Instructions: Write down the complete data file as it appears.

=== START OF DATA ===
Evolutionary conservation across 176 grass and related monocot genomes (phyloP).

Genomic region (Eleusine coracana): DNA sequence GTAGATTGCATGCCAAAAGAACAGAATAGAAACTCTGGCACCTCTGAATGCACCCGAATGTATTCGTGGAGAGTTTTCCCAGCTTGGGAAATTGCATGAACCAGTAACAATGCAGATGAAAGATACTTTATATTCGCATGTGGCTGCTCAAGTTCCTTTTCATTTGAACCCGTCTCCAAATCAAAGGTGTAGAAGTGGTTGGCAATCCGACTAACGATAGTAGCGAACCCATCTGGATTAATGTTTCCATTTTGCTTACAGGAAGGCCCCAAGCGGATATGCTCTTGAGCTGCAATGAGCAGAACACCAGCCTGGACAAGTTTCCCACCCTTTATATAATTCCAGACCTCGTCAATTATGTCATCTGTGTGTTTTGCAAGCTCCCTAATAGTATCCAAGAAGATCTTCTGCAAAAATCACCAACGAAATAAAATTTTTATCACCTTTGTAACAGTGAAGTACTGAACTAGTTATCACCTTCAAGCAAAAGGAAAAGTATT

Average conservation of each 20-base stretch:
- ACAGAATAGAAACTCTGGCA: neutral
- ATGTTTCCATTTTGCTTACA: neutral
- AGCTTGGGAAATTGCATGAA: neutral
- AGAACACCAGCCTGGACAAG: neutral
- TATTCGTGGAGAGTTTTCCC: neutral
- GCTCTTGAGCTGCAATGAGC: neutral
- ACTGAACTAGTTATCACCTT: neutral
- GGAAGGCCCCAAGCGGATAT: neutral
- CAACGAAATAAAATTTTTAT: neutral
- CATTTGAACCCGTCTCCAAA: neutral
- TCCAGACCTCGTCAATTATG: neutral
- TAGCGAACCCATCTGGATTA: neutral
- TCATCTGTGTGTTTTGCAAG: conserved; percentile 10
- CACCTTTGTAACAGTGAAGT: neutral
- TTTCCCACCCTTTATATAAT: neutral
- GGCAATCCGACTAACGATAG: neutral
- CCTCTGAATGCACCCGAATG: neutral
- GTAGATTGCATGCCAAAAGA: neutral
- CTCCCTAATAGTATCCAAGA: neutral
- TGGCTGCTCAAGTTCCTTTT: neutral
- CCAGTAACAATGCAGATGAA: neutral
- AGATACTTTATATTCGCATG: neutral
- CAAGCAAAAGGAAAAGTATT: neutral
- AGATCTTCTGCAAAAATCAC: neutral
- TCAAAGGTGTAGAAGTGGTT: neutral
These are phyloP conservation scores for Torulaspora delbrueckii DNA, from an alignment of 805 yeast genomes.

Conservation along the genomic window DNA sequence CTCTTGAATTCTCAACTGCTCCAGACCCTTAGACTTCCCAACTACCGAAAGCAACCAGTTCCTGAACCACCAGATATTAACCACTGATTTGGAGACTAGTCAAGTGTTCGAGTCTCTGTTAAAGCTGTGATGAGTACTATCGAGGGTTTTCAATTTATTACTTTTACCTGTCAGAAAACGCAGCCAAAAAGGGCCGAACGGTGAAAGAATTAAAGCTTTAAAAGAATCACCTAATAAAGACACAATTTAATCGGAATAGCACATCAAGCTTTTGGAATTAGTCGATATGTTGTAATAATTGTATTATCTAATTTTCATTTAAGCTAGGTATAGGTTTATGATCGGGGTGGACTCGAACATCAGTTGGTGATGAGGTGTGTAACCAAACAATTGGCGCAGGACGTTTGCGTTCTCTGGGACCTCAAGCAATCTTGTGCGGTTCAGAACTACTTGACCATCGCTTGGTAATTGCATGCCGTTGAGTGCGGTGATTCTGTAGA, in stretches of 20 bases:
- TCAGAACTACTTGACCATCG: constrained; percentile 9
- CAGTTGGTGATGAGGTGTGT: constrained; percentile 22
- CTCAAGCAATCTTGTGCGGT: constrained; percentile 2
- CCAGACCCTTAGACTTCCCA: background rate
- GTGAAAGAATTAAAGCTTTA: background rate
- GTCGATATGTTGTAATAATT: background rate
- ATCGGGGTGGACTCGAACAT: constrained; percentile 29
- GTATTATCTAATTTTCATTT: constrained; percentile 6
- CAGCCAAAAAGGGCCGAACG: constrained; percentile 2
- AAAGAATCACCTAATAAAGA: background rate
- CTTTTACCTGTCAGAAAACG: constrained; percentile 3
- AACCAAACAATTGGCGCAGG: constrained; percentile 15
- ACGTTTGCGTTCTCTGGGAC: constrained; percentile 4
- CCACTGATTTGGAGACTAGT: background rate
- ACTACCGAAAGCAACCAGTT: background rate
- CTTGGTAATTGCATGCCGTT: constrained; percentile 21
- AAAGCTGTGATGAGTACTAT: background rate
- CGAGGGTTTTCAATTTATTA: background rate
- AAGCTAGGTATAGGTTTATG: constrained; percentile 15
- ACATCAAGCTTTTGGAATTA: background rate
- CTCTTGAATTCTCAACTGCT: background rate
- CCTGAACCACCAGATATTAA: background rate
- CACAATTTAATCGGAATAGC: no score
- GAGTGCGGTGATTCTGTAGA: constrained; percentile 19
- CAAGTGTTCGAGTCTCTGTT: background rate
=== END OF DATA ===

Evolutionary conservation across 176 grass and related monocot genomes (phyloP).

Genomic region (Eleusine coracana): DNA sequence GTAGATTGCATGCCAAAAGAACAGAATAGAAACTCTGGCACCTCTGAATGCACCCGAATGTATTCGTGGAGAGTTTTCCCAGCTTGGGAAATTGCATGAACCAGTAACAATGCAGATGAAAGATACTTTATATTCGCATGTGGCTGCTCAAGTTCCTTTTCATTTGAACCCGTCTCCAAATCAAAGGTGTAGAAGTGGTTGGCAATCCGACTAACGATAGTAGCGAACCCATCTGGATTAATGTTTCCATTTTGCTTACAGGAAGGCCCCAAGCGGATATGCTCTTGAGCTGCAATGAGCAGAACACCAGCCTGGACAAGTTTCCCACCCTTTATATAATTCCAGACCTCGTCAATTATGTCATCTGTGTGTTTTGCAAGCTCCCTAATAGTATCCAAGAAGATCTTCTGCAAAAATCACCAACGAAATAAAATTTTTATCACCTTTGTAACAGTGAAGTACTGAACTAGTTATCACCTTCAAGCAAAAGGAAAAGTATT

Average conservation of each 20-base stretch:
- ACAGAATAGAAACTCTGGCA: neutral
- ATGTTTCCATTTTGCTTACA: neutral
- AGCTTGGGAAATTGCATGAA: neutral
- AGAACACCAGCCTGGACAAG: neutral
- TATTCGTGGAGAGTTTTCCC: neutral
- GCTCTTGAGCTGCAATGAGC: neutral
- ACTGAACTAGTTATCACCTT: neutral
- GGAAGGCCCCAAGCGGATAT: neutral
- CAACGAAATAAAATTTTTAT: neutral
- CATTTGAACCCGTCTCCAAA: neutral
- TCCAGACCTCGTCAATTATG: neutral
- TAGCGAACCCATCTGGATTA: neutral
- TCATCTGTGTGTTTTGCAAG: conserved; percentile 10
- CACCTTTGTAACAGTGAAGT: neutral
- TTTCCCACCCTTTATATAAT: neutral
- GGCAATCCGACTAACGATAG: neutral
- CCTCTGAATGCACCCGAATG: neutral
- GTAGATTGCATGCCAAAAGA: neutral
- CTCCCTAATAGTATCCAAGA: neutral
- TGGCTGCTCAAGTTCCTTTT: neutral
- CCAGTAACAATGCAGATGAA: neutral
- AGATACTTTATATTCGCATG: neutral
- CAAGCAAAAGGAAAAGTATT: neutral
- AGATCTTCTGCAAAAATCAC: neutral
- TCAAAGGTGTAGAAGTGGTT: neutral
These are phyloP conservation scores for Torulaspora delbrueckii DNA, from an alignment of 805 yeast genomes.

Conservation along the genomic window DNA sequence CTCTTGAATTCTCAACTGCTCCAGACCCTTAGACTTCCCAACTACCGAAAGCAACCAGTTCCTGAACCACCAGATATTAACCACTGATTTGGAGACTAGTCAAGTGTTCGAGTCTCTGTTAAAGCTGTGATGAGTACTATCGAGGGTTTTCAATTTATTACTTTTACCTGTCAGAAAACGCAGCCAAAAAGGGCCGAACGGTGAAAGAATTAAAGCTTTAAAAGAATCACCTAATAAAGACACAATTTAATCGGAATAGCACATCAAGCTTTTGGAATTAGTCGATATGTTGTAATAATTGTATTATCTAATTTTCATTTAAGCTAGGTATAGGTTTATGATCGGGGTGGACTCGAACATCAGTTGGTGATGAGGTGTGTAACCAAACAATTGGCGCAGGACGTTTGCGTTCTCTGGGACCTCAAGCAATCTTGTGCGGTTCAGAACTACTTGACCATCGCTTGGTAATTGCATGCCGTTGAGTGCGGTGATTCTGTAGA, in stretches of 20 bases:
- TCAGAACTACTTGACCATCG: constrained; percentile 9
- CAGTTGGTGATGAGGTGTGT: constrained; percentile 22
- CTCAAGCAATCTTGTGCGGT: constrained; percentile 2
- CCAGACCCTTAGACTTCCCA: background rate
- GTGAAAGAATTAAAGCTTTA: background rate
- GTCGATATGTTGTAATAATT: background rate
- ATCGGGGTGGACTCGAACAT: constrained; percentile 29
- GTATTATCTAATTTTCATTT: constrained; percentile 6
- CAGCCAAAAAGGGCCGAACG: constrained; percentile 2
- AAAGAATCACCTAATAAAGA: background rate
- CTTTTACCTGTCAGAAAACG: constrained; percentile 3
- AACCAAACAATTGGCGCAGG: constrained; percentile 15
- ACGTTTGCGTTCTCTGGGAC: constrained; percentile 4
- CCACTGATTTGGAGACTAGT: background rate
- ACTACCGAAAGCAACCAGTT: background rate
- CTTGGTAATTGCATGCCGTT: constrained; percentile 21
- AAAGCTGTGATGAGTACTAT: background rate
- CGAGGGTTTTCAATTTATTA: background rate
- AAGCTAGGTATAGGTTTATG: constrained; percentile 15
- ACATCAAGCTTTTGGAATTA: background rate
- CTCTTGAATTCTCAACTGCT: background rate
- CCTGAACCACCAGATATTAA: background rate
- CACAATTTAATCGGAATAGC: no score
- GAGTGCGGTGATTCTGTAGA: constrained; percentile 19
- CAAGTGTTCGAGTCTCTGTT: background rate